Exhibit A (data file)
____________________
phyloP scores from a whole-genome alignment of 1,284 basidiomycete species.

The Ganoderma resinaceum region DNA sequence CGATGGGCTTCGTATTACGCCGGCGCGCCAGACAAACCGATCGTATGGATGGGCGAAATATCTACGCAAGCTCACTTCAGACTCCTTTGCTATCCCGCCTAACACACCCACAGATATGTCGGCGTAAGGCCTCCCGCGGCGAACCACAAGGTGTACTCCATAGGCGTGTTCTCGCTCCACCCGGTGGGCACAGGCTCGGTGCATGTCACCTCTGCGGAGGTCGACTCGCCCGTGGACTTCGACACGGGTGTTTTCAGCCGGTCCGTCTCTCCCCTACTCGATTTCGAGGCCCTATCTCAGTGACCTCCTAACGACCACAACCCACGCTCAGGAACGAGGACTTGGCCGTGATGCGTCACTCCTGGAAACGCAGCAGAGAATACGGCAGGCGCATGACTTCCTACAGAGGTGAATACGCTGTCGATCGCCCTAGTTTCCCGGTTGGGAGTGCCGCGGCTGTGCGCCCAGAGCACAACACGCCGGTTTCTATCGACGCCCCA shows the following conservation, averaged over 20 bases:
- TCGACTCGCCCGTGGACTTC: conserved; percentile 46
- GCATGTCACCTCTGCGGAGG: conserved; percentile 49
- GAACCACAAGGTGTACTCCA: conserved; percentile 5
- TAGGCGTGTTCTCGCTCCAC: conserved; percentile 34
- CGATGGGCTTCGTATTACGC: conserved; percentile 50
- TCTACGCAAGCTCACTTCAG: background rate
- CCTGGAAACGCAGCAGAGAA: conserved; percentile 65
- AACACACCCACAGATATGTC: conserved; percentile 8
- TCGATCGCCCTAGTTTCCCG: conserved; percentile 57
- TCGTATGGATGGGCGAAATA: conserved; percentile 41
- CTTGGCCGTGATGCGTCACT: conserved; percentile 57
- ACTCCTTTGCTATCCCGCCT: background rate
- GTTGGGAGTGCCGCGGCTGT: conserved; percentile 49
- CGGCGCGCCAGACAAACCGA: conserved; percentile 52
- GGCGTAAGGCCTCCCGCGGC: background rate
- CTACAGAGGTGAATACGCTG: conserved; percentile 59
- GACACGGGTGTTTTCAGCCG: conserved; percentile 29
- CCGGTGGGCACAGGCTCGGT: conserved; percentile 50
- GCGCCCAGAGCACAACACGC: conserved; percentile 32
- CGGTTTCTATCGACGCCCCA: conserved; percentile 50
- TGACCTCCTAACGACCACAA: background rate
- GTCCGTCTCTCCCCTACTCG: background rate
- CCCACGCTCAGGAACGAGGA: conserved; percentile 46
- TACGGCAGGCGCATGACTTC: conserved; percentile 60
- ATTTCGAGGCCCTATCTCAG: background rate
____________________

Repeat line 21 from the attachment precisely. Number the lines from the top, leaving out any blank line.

- GCGCCCAGAGCACAACACGC: conserved; percentile 32